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Posts published in “Day: November 22, 2007”

A hard lesson to learn

By Kristan Hoffman

The other day, a good friend of mine came to me because she was “freaking out.” She had applied for a major international scholarship for graduate school but had not received a callback for the interview process. This was the second year in a row that she had tried; she did not want it to be the second year in a row that she failed.

Unfortunately, I think I provided little if any consolation. The truth, I told her, is that she probably shouldn’t apply to anything if she isn’t prepared to be denied.

My nonchalance doesn’t come from indifference, but from experience. As a sophomore in high school, I tried out for the Honor Corps on my dance squad. I spent hours choreographing and practicing my thirty-second tryout routine, and even though I was terrified to be watched and scrutinized by the judges — not to mention by my whole squad — I really thought I put my whole heart and soul into my performance that day.

But I didn’t make the Honor Corps.

I spent hours crying that night, and I moped for the rest of the week. A friend who did get into the elite group of dancers tried to comfort me, saying that there was always next year. I thought that was easy for her to say. She had tried out on a lark! She hadn’t invested the same amount of time, energy, or hope that I had.

And that was the key. What I learned from her and from those tryouts was that caring is good, because that’s what makes you try your best, but caring too much only sets you up to be disappointed.

A year later, that very same friend urged me to try out again. She helped me choreograph and practice my tryout piece — which was a lot better than the one I had done by myself — and when I auditioned, I simply danced the best I could.

And I made the Honor Corps.

I would like to say that I learned the lesson instantly and irreversibly, but like most things, it would take some time to fully sink in. A couple years later, as a freshman in college, I applied to be a Resident Assistant, and when I didn’t get the job, I was heartbroken. Everyone—and I mean everyone—thought I was going to get it, so the shock probably hit me worse than the disappointment. But everything turned out for the best, because I did a number of things the next year that I would not have been able to do as an RA, including working at the Carnegie Museum of Art and traveling to New York City to see The Gates in Central Park.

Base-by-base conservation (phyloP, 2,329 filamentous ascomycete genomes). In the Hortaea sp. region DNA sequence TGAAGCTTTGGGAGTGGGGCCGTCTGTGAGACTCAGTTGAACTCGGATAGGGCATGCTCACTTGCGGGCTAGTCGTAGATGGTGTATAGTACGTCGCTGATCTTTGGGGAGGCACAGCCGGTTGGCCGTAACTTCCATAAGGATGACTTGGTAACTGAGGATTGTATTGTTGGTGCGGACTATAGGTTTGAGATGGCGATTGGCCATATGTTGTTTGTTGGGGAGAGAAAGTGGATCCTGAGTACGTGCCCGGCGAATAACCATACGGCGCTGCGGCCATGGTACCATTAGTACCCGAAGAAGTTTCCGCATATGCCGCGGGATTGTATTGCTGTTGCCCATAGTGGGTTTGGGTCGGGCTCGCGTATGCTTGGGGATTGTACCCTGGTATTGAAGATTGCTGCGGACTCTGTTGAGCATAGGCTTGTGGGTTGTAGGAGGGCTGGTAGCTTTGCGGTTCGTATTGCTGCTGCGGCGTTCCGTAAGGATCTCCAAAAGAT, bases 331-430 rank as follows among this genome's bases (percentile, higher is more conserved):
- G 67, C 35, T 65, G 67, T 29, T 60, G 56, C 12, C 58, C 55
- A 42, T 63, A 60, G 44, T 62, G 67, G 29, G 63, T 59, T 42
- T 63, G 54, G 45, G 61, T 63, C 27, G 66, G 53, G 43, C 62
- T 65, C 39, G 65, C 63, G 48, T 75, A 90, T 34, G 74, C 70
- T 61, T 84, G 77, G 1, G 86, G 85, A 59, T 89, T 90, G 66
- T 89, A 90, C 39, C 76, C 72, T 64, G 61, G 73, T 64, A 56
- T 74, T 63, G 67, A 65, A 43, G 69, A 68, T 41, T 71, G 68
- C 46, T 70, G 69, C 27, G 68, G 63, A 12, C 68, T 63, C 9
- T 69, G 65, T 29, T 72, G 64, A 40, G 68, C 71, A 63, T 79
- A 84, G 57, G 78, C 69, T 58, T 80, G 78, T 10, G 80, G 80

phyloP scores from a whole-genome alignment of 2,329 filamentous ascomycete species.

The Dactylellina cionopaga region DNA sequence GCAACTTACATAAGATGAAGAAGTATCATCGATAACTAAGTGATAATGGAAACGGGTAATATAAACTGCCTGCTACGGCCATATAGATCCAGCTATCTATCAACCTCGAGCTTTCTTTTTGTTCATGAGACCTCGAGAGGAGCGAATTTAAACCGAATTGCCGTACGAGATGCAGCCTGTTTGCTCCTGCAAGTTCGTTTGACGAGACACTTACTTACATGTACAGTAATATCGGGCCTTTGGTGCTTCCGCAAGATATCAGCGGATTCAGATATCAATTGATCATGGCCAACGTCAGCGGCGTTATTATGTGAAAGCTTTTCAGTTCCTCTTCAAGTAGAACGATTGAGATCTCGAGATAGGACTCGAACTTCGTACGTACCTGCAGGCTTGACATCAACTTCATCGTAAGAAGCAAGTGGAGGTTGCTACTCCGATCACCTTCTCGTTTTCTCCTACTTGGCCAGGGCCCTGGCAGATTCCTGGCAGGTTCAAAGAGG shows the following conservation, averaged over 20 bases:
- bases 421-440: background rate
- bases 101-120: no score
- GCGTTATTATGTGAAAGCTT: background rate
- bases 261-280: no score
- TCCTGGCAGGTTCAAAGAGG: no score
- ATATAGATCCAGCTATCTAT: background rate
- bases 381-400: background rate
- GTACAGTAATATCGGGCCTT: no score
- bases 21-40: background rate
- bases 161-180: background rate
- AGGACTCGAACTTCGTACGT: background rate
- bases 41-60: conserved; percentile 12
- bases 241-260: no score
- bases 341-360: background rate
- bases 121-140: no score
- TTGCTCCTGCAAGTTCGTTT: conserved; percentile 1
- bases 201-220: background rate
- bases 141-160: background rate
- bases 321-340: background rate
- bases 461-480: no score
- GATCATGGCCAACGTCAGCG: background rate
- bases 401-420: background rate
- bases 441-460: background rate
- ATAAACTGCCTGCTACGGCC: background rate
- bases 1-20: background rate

Now, I know better than to pin all my hopes on one thing. When I apply to jobs or submit stories for publication, I adopt the motto “hope for the best, but prepare for the worst.” And because I believe that things happen for a reason, I trust that “the worst” is actually leading me to a better path.

I came to this conclusion the way I come to all things: the hard way. And my friend may have to do the same with this scholarship. But after spending hours helping her prepare — editing essays, doing mock interviews, giving pep talks — I can sincerely say that she deserves this opportunity, and I hope she learns this particular lesson later, rather than now.

Fatal Fire in Huffman

Houston fire fighters found the body of Rodney Hodges, 56, during an in inspection of this Huffman home on Broad Ripple Drive, which caught fire on Nov. 15. The home was in the Lakewood Heights subdivision. A spokesperson for the Harris County Medical Examiner’s office said that Hodges’ cause of death is still pending. The cause of the fire is also under investigation.

Highlands mourns loss of community leader Lisa Urban

The communities of Highlands and Baytown mourn the passing of Lisa Urban, well known in these towns for her dedication to civic organizations and selfless community service. She was also a member of St. Jude Church in Highlands, with many friends there.
Lisa Hood Urban, 51, passed through this life to be with her eternal Father on Nov. 17, after contracting a rare pneumonia.
Lisa was a wonderful companion and best friend to her husband and confidant Johnny Urban. She was always the doting and loving mother to her two sons, John Paul Urban III and Matthew Urban.
Lisa was preceded in death by her father, M. L. Hood; father-in-law, John Paul Urban, Sr.; and loving sister-in-law, Teresa Urban Mosier.
Lisa is also survived by her parents, Betty Joe and David Boothe; sisters and bothers-in-law, Rita and Greg Singletary and Dee Anne and Chris Navarre; and brother and sister-in-law, Greg and Debbie Boothe. Lisa had a loving relationship with her mother-in-law Fern Urban, her brothers-in-law and their wives, nieces, nephews, great nephews, and great niece.

Lisa was born in Houston, Texas on May 20, 1956. Her family moved to Baytown, Texas in 1965. Lisa attended Baytown schools and quickly became a favorite to many friends. Her warm, sweet smile, quick wit and the ability to share a kind word were her trademarks.
After graduating Ross S. Sterling in 1974, Lisa attended at Lee College. She transferred to Southwest Texas University and then to The University of Texas at Austin. While at Southwest, Lisa met Johnny and a true friendship was formed and cemented in love. This love carried them through their thirty years of marriage.
Lisa and Johnny had a wonderful life together, they were truly blessed. They traveled about the world, laughing and loving along the way. Their mutual respect was evident everyday of their lives together and was truly a partnership made in Heaven. Their partnership was further sealed when they were blessed with the birth of their two sons. Lisa and Johnny reared their boys in a Christian way, passing on their morals that are evident in these young men today. Lisa was a devout Catholic and member of St. Jude Catholic Church in Highlands, giving thanks to God for even the smallest accomplishments in her life.